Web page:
Monday, July 19, 2010

Being Jo

Little Women might have been criticised by quite a few people as sappy and sentimental, but to me, it still remains a comfort book. I first read the abridged version when I was seven; the shock of my English teacher when I was in middle school at none of us in class having read the full book spurred me into embarrassed action. It then rapidly turned into one of my favourite books, and to this day holds its place in the list.

You don't have to be a wild, heedless girl of sixteen to identify with Jo; the very idea of harmless romps with the boy next door, the constant scribbling, the tempestuous outbursts of a fiery hot temper and the immediate need to make up are still very much me. Jo built fantastic castles in the air- so do all of us. The March family is human- and as I spent the better part of this afternoon skimming through Little Women and Good Wives, I felt my more unrealistic notions ebb away and sense close in on me.

The sense attack notwithstanding, I cannot for the life of me imagine myself in one of the roles the March sisters played- unselfish and angelic like Beth, or fretting over a baby on each arm like Meg, for instance. My imagination will need to be churned and wrung around a good deal to make it capable of conjuring up images of wifely behaviour and patient, devoted motherhood. Jealousy, for now, is my biggest weakness, and I don't see how I'm going to overcome it soon to be a model of good behaviour. I cannot, in a whole lifetime, see myself doing anything to be famous for after I'm long dead and gone. Mirages of the future don't show me responsible, dignified adults- I see my friends and me just the way we are, carefree and enjoying the guilty pleasures of minor rebelliousness.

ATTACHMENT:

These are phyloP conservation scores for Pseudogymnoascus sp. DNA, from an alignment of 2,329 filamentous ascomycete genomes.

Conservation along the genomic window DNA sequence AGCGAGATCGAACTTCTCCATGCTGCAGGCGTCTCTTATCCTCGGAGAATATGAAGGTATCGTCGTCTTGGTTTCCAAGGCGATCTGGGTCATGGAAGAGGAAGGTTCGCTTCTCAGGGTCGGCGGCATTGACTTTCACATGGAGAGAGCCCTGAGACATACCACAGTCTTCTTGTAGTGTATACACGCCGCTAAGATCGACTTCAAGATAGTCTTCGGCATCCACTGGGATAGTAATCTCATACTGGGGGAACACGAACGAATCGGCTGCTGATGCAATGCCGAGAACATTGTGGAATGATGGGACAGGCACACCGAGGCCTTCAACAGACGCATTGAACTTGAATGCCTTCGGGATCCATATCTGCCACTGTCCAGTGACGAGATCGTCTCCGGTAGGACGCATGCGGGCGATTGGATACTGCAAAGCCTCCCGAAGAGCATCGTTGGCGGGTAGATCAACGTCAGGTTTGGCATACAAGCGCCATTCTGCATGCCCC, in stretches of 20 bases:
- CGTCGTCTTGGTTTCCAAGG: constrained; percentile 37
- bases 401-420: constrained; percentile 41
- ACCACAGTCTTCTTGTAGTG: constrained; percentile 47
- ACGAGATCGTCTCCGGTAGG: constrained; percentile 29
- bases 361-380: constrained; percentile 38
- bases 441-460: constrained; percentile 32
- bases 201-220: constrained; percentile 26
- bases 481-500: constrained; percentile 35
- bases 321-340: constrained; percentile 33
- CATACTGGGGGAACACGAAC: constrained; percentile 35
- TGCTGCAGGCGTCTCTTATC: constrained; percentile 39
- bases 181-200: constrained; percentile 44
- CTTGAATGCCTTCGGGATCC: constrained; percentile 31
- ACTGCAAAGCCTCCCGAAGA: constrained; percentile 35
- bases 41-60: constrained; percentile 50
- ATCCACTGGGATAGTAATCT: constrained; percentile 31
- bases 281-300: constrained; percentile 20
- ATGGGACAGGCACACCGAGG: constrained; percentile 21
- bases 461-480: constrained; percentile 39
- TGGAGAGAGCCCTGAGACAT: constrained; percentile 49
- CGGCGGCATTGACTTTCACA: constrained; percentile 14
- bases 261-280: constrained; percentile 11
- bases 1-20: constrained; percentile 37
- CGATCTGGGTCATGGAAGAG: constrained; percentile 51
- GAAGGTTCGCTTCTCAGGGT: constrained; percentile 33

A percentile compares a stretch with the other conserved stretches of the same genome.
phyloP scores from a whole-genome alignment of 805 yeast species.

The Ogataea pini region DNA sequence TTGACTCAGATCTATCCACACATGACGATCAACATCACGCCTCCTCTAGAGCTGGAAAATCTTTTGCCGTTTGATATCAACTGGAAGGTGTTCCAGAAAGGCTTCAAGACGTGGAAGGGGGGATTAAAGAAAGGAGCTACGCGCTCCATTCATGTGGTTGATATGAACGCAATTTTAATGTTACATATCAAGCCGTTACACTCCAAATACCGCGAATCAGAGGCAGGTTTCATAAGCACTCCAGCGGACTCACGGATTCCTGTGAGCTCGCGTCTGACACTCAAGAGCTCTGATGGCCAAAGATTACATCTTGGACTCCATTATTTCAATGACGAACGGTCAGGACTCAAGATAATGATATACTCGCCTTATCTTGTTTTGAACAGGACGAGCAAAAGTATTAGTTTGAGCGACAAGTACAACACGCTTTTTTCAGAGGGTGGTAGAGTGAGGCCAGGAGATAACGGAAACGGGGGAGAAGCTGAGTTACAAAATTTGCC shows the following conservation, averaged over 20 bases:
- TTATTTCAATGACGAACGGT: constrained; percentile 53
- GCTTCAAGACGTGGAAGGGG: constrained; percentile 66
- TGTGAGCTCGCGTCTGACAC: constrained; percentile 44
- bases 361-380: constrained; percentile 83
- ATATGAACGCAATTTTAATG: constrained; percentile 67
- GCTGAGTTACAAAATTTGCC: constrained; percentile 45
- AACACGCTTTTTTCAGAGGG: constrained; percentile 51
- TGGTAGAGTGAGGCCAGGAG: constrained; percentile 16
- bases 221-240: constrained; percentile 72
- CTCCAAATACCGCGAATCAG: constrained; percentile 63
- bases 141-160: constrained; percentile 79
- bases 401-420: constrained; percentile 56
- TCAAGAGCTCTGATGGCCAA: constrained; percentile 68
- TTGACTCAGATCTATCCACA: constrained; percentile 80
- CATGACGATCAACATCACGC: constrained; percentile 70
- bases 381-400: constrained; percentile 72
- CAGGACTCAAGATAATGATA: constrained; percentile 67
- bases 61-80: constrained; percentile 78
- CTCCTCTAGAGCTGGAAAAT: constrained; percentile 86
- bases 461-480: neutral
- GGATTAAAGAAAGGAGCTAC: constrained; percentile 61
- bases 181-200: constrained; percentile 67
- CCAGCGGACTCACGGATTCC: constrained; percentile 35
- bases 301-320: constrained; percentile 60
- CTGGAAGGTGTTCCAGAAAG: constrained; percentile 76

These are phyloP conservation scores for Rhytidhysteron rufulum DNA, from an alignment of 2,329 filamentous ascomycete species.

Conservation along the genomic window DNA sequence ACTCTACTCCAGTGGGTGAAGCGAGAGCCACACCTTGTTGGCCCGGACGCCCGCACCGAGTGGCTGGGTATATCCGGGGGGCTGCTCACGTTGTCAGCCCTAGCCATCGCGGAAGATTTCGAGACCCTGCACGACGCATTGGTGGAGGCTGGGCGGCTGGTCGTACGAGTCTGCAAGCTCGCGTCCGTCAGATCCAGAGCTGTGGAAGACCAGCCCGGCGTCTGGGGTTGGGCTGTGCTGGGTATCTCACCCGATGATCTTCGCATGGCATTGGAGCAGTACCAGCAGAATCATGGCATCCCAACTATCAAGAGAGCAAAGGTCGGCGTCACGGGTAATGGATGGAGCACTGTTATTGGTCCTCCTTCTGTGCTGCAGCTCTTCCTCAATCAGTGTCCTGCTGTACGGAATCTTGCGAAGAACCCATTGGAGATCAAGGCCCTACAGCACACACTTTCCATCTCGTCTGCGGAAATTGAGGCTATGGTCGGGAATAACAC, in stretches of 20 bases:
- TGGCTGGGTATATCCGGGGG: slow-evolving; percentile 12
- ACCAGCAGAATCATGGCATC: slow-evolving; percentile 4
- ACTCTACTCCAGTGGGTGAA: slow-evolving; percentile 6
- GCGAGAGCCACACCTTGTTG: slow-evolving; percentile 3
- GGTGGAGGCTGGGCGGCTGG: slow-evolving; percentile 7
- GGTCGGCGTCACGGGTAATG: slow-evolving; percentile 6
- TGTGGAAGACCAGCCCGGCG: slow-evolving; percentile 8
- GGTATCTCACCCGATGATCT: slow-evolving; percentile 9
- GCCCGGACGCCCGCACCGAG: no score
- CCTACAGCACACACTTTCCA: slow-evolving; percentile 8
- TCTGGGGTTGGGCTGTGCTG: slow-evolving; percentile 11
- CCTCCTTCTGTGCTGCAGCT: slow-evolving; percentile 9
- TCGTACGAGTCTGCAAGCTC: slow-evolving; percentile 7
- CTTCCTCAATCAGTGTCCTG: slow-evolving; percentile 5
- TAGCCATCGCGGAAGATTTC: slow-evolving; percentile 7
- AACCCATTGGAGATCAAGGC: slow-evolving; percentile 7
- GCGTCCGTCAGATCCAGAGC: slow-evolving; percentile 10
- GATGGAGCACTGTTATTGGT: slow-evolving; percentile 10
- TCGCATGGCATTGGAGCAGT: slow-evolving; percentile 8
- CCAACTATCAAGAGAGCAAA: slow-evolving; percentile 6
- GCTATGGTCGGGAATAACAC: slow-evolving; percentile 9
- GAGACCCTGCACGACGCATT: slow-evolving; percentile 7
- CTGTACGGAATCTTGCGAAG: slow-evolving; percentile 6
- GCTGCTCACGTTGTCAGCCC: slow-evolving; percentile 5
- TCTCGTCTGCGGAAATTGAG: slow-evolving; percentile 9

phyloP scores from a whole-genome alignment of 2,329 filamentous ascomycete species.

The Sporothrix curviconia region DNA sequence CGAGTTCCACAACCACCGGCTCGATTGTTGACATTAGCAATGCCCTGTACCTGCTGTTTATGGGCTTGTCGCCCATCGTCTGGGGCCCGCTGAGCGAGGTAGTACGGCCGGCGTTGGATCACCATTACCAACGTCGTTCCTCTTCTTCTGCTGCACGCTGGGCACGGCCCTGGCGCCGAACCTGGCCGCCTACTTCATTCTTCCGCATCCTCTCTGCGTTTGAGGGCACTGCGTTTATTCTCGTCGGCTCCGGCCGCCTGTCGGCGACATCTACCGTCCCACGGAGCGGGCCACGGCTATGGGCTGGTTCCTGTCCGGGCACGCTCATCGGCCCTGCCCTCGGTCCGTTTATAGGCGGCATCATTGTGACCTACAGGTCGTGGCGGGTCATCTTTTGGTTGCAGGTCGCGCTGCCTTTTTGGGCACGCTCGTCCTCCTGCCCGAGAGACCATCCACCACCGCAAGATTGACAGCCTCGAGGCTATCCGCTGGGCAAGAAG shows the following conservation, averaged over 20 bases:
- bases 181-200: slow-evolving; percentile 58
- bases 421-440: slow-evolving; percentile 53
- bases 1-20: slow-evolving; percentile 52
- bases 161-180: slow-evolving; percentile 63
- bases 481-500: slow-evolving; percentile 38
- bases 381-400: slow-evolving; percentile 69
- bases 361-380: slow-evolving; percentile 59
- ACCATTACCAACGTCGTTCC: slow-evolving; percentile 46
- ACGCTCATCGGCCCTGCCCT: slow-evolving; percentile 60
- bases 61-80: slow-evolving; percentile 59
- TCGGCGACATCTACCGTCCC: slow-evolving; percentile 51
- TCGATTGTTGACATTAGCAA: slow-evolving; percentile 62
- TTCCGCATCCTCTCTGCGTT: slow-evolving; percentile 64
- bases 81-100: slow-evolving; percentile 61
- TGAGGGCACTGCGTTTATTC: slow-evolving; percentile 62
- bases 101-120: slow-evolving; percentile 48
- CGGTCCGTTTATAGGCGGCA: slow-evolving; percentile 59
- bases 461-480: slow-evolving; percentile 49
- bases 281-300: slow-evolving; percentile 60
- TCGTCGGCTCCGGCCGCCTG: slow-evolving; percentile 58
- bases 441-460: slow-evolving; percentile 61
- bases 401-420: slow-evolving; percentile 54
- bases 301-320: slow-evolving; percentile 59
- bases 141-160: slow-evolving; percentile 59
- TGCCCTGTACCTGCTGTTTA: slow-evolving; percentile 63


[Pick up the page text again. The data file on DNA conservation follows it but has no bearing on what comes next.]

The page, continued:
I got myself a green-and-white copy of Little Women a few years ago at a sale- it is the book I'd bury my head in on a long, lonely night of despair, when life seems to lie ahead in endlessly bleak years. I must have shed numerous girlish tears for Jo, lamented her marriage to old Prof. Bhaer, triumphed everytime she got published, blushed whenever she wrote sensational nonsense that would sell. It is the book to up my spirits whenever the doubts start to creep in, when further anonymity seems like the only antidote to an already nondescript existence. It is like the stranger's smile that warms your soul- no compliments, just a flash of kindliness. Like the rainbow that rewards you with its pale splendour after you've trudged through pouring rain and are drenched and cold.

I know I'm slipping deeper into idealism, but for now, just let me be.


willwriteforfood said...

I empathize, Goddess. Little Women was one of the defining books of my girlhood simply because with each successive reading I found myself identifying with a different March sister or well-wisher. :)

Fiery Jo with her ambition to get published, Meg with her little vanities discovering the wonder of motherhood, stubborn little Amy discovering love, spoilt Laurie frustrated in the throes of unrequited passion, unattainable Beth- whom I cried over when Jo cried for her..

Oh, these characters have lived and loved and grown with me. And every time I turn the pages of this book, I can unhesitatingly say, here, yes, here was when another page of my girlhood was turned..

wanderingbrook said...

This book doesn't age. And perhaps the only other literary girl-character I feel so strongly for, maybe even more than Anne, is Maggie Tulliver.

PS: Don't you dare call Laurie spoilt :P!